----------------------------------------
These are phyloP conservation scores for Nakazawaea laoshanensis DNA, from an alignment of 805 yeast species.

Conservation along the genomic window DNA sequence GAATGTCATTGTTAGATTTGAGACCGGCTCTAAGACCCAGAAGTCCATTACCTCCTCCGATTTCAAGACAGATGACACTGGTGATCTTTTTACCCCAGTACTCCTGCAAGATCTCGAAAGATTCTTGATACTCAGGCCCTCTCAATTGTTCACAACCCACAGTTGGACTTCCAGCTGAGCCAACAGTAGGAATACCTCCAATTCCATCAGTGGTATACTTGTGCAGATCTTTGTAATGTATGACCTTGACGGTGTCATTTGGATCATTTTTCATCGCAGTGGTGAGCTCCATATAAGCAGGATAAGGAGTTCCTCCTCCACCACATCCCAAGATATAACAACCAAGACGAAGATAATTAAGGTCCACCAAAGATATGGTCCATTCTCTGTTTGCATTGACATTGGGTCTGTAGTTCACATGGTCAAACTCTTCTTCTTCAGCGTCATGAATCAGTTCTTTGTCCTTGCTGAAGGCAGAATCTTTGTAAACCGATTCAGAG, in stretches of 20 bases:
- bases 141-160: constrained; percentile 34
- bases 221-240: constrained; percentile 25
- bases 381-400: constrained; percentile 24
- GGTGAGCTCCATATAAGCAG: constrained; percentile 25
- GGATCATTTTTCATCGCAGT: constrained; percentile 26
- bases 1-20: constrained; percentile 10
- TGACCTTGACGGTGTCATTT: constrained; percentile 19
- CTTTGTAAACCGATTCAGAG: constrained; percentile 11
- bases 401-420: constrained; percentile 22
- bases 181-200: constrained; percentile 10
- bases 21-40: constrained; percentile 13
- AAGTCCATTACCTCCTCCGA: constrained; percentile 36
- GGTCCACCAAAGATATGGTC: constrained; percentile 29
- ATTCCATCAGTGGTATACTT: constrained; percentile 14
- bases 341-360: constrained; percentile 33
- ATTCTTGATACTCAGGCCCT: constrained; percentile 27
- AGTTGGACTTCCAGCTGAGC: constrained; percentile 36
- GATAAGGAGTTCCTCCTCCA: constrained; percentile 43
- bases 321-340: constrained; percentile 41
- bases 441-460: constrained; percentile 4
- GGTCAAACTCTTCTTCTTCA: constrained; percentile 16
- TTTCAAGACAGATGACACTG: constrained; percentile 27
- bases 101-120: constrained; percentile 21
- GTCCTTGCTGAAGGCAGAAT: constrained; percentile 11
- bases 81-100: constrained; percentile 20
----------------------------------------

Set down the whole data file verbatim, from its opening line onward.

These are phyloP conservation scores for Nakazawaea laoshanensis DNA, from an alignment of 805 yeast species.

Conservation along the genomic window DNA sequence GAATGTCATTGTTAGATTTGAGACCGGCTCTAAGACCCAGAAGTCCATTACCTCCTCCGATTTCAAGACAGATGACACTGGTGATCTTTTTACCCCAGTACTCCTGCAAGATCTCGAAAGATTCTTGATACTCAGGCCCTCTCAATTGTTCACAACCCACAGTTGGACTTCCAGCTGAGCCAACAGTAGGAATACCTCCAATTCCATCAGTGGTATACTTGTGCAGATCTTTGTAATGTATGACCTTGACGGTGTCATTTGGATCATTTTTCATCGCAGTGGTGAGCTCCATATAAGCAGGATAAGGAGTTCCTCCTCCACCACATCCCAAGATATAACAACCAAGACGAAGATAATTAAGGTCCACCAAAGATATGGTCCATTCTCTGTTTGCATTGACATTGGGTCTGTAGTTCACATGGTCAAACTCTTCTTCTTCAGCGTCATGAATCAGTTCTTTGTCCTTGCTGAAGGCAGAATCTTTGTAAACCGATTCAGAG, in stretches of 20 bases:
- bases 141-160: constrained; percentile 34
- bases 221-240: constrained; percentile 25
- bases 381-400: constrained; percentile 24
- GGTGAGCTCCATATAAGCAG: constrained; percentile 25
- GGATCATTTTTCATCGCAGT: constrained; percentile 26
- bases 1-20: constrained; percentile 10
- TGACCTTGACGGTGTCATTT: constrained; percentile 19
- CTTTGTAAACCGATTCAGAG: constrained; percentile 11
- bases 401-420: constrained; percentile 22
- bases 181-200: constrained; percentile 10
- bases 21-40: constrained; percentile 13
- AAGTCCATTACCTCCTCCGA: constrained; percentile 36
- GGTCCACCAAAGATATGGTC: constrained; percentile 29
- ATTCCATCAGTGGTATACTT: constrained; percentile 14
- bases 341-360: constrained; percentile 33
- ATTCTTGATACTCAGGCCCT: constrained; percentile 27
- AGTTGGACTTCCAGCTGAGC: constrained; percentile 36
- GATAAGGAGTTCCTCCTCCA: constrained; percentile 43
- bases 321-340: constrained; percentile 41
- bases 441-460: constrained; percentile 4
- GGTCAAACTCTTCTTCTTCA: constrained; percentile 16
- TTTCAAGACAGATGACACTG: constrained; percentile 27
- bases 101-120: constrained; percentile 21
- GTCCTTGCTGAAGGCAGAAT: constrained; percentile 11
- bases 81-100: constrained; percentile 20